The study population consisted of 22778 twins of the Finnish Twin Cohort. This cohort was compiled in 1975 and includes all same-sexed twins born in Finland before 1958. Information on alcohol, smoking, diet, physical activity, medical, and social conditions was obtained by questionnaires administered in 1975, 1981, and 1990. By record linkage to national registers of hospital discharge and prescribed medication, 580 incident cases of type 2 diabetes were identified during 20 years of follow-up.
Moderate alcohol consumption (5-29.9 g/day in men and 5-19.9 g/day in women) tended to be associated with a reduced incidence of type 2 diabetes compared with low consumption (or=25.0 kg/m(2)) subjects (relative risk 0.7, 95% CI 0.5-1.0 [men]; 0.6, 0.3-1.1 [women]). High alcohol consumption (>or=20 g/day) was associated with an increased incidence of type 2 diabetes in lean women (2.9, 1.1-7.5) but not in overweight women or in men. In women, binge drinking was associated with an increased incidence of type 2 diabetes (2.1, 1.0-4.4). Analyses of alcohol-discordant twin pairs supported a reduced risk in moderate consuming twins compared with their low-consuming cotwins (odds ratio 0.5, 95% CI 0.2-1.5).
The results of this study suggested that moderate alcohol consumption may reduce the risk of type 2 diabetes. On the other hand, binge drinking and high alcohol consumption may increase the risk of type 2 diabetes in women.
Self-reported information on alcohol from questionnaires is generally assumed to introduce misclassification of consumption, mainly in the direction of underestimation. The aim of this study was to evaluate self-reported information on alcohol consumption from a mailed questionnaire by comparing to a dietary history interview and biochemical markers of alcohol intake.
For 76 male twin pairs of the Finnish Twin Cohort Study aged 40-70 years information on self-reported alcohol consumption was collected through mailed questionnaire and dietary history interview. Carbohydrate-deficient transferrin (CDT), Gamma-glutamyltransferase (Gamma-GT) and mean corpuscular volume (MCV) were determined from blood samples.
Mean levels of CDT, gamma-GT and MCV showed a rise with increased self-reported alcohol consumption already at low levels of reported consumption ( or = 30 g/day) there was no such correlation. The questionnaire had sensitivity of 28-43% and specificity of 89% for identification of high consumers of alcohol using the biochemical markers as reference and sensitivity 41% and specificity 94% using the dietary history interview as reference. Sensitivity was improved when information on binge drinking (82%) or possible drinking problems (73%) was considered.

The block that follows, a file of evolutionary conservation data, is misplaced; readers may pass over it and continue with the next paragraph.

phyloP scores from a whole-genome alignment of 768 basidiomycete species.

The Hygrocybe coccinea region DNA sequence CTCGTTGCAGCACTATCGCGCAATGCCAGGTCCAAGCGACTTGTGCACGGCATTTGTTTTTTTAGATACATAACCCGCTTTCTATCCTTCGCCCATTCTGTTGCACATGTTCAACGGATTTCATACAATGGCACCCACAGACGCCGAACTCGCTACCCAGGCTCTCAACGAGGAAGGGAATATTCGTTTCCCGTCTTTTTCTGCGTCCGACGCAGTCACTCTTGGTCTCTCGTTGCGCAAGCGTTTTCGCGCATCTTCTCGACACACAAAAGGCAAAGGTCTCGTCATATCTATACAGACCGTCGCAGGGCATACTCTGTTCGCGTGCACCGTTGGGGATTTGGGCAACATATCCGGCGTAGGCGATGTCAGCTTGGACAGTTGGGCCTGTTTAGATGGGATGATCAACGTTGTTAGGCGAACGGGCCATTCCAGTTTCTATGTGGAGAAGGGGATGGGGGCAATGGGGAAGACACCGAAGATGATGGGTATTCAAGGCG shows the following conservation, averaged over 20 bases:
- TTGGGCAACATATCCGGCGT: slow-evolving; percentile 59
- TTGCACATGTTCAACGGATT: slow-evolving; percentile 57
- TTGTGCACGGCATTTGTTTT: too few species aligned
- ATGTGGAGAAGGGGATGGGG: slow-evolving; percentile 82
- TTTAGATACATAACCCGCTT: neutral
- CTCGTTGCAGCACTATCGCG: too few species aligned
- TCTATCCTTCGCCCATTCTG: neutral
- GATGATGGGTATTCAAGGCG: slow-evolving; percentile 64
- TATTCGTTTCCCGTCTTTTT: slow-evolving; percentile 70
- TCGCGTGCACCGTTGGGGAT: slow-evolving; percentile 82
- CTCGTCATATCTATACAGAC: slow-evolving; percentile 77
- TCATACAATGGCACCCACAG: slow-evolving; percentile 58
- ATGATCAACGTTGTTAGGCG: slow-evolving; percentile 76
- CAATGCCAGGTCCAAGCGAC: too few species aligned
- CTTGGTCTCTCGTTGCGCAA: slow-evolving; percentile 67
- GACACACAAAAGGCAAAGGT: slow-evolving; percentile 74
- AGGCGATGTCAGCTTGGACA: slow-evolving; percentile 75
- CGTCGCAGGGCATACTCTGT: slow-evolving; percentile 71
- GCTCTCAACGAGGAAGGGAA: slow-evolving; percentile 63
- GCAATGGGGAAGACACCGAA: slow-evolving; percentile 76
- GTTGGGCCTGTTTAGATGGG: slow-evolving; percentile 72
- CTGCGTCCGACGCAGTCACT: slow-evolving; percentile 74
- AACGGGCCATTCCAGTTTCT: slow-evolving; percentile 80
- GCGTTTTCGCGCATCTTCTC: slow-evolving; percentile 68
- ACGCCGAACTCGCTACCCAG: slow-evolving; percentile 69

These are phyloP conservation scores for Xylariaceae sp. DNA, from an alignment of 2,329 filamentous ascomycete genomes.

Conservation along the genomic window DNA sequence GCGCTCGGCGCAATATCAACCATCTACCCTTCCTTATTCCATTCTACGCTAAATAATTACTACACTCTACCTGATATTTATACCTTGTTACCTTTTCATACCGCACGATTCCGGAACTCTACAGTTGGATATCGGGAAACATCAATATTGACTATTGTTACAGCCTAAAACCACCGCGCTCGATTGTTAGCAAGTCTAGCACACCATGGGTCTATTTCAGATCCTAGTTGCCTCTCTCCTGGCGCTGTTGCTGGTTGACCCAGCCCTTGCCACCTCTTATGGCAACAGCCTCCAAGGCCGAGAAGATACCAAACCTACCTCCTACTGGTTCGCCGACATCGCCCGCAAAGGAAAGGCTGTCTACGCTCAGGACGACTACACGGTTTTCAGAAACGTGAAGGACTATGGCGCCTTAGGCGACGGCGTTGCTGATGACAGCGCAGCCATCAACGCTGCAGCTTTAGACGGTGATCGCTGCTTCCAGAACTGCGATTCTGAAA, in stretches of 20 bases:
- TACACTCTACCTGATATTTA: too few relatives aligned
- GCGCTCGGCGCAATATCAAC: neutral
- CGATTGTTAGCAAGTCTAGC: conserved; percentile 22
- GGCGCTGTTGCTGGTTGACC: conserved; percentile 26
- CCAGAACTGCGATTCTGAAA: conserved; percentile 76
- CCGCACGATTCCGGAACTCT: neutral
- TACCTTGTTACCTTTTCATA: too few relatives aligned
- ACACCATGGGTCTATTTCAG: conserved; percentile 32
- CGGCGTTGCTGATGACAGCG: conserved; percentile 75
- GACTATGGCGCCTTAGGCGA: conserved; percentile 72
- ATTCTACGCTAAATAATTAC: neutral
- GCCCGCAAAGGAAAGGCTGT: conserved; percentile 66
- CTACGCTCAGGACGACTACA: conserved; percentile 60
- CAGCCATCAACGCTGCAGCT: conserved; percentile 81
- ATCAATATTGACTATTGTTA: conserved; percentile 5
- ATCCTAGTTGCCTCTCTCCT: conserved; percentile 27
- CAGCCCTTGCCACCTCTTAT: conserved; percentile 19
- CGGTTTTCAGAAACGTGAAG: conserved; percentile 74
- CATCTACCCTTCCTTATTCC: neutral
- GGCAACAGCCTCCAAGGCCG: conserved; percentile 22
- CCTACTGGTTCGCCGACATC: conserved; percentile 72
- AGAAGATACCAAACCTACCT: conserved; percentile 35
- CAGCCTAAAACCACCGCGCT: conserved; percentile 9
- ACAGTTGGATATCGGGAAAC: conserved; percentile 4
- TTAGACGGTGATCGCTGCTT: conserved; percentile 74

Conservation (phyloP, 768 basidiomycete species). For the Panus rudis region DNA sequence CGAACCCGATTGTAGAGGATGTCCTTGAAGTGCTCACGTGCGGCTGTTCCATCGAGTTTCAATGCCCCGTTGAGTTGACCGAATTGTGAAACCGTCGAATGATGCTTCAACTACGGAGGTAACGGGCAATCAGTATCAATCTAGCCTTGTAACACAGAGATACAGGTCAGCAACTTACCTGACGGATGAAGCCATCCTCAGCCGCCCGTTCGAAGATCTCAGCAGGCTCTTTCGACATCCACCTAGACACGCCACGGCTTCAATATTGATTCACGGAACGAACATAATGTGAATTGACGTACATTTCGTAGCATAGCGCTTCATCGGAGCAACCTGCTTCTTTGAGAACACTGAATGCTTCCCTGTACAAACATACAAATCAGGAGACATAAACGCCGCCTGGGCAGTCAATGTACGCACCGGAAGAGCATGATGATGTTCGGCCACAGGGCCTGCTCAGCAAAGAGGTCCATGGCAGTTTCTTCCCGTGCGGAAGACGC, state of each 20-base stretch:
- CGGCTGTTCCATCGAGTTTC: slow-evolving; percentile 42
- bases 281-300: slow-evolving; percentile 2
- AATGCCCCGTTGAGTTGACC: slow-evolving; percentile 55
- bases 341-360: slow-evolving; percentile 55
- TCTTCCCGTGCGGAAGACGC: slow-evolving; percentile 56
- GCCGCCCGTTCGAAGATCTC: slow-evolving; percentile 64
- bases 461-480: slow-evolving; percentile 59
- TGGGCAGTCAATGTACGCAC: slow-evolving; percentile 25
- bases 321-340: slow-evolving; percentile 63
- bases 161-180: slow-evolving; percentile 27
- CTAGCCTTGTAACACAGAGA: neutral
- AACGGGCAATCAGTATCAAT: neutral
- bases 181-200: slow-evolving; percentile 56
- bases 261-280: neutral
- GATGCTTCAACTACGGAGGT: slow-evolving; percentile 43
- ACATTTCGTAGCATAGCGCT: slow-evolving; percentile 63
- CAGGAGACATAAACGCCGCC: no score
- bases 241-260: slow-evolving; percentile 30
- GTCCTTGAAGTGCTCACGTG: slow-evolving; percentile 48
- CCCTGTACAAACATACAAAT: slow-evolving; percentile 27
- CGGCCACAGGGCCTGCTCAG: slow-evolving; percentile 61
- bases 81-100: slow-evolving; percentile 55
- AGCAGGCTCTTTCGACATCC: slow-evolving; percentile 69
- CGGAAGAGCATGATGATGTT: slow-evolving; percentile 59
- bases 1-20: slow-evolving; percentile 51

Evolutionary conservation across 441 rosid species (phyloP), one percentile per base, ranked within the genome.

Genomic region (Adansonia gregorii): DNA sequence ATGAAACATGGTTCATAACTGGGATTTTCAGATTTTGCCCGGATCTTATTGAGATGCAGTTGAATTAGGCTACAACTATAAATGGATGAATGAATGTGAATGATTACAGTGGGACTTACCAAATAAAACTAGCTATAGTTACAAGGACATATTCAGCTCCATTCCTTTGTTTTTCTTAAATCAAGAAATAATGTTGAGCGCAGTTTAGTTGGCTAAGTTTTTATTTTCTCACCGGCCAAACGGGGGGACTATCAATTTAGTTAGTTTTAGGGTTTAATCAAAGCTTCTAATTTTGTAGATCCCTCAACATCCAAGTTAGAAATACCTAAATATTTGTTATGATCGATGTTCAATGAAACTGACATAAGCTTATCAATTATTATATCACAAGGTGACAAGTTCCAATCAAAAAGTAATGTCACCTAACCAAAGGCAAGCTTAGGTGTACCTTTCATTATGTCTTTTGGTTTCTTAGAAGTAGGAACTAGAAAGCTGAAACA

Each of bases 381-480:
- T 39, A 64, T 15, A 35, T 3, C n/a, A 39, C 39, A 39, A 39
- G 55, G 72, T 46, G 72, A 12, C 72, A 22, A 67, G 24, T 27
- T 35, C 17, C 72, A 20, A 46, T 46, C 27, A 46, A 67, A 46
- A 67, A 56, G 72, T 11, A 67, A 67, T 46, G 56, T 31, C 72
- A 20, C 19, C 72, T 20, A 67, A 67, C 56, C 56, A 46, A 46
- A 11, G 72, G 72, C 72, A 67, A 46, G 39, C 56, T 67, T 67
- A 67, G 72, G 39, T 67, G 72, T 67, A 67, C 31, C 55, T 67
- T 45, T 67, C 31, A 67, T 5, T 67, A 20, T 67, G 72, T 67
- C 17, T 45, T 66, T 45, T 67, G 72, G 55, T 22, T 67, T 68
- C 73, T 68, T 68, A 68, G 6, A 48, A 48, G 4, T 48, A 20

Comparison to dietary history interview as well as to biochemical markers indicate that self-reported information on alcohol consumption from a mailed questionnaire may be used to distinguish between groups with different levels of alcohol consumption. The suggested misclassification of high consumers implies that only strong associations between high alcohol intake and disease are likely to be detected in studies based on questionnaire data.
Lifestyle-related risk factors such as hyperglycemia and dyslipidemia have been associated with several cancers. However, studies exploring their link with prostate cancer (PCa) clinicopathological characteristics are sparse and inconclusive. Here, we investigated the associations between serum metabolic markers and PCa clinicopathological characteristics. The study comprised 14,294 men from the Swedish Apolipoprotein MOrtality RISk (AMORIS) cohort who were diagnosed with PCa between 1996 and 2011. Univariate and multivariable logistic regression were used to investigate the relation between glucose, triglycerides and total cholesterol and PCa risk categories, PSA, Gleason score, and T-stage. Mean age at time of PCa diagnosis was 69 years. Men with glucose levels >6.9 mmol/L tend to have PSA20 µg/L compared to PSA 4.0-9.9 µg/L. Hypertriglyceridemia was also positively associated with PSA>20 µg/L. Hyperglycemic men had a greater odds of intermediate- and high-grade PCa and advanced stage or metastatic PCa. Similarly, hypertriglyceridemia was positively associated with high-grade PCa. There was also a trend toward an increased odds of intermediate risk localized PCa and advanced stage PCa among men with hypertriglyceridemia. Total cholesterol did not have any statistically significant association with any of the outcomes studied. Our findings suggest that high serum levels of glucose and triglycerides may influence PCa aggressiveness and severity. Further investigation on the role of markers of glucose and lipid metabolism in influencing PCa aggressiveness and severity is needed as this may help define important targets for intervention.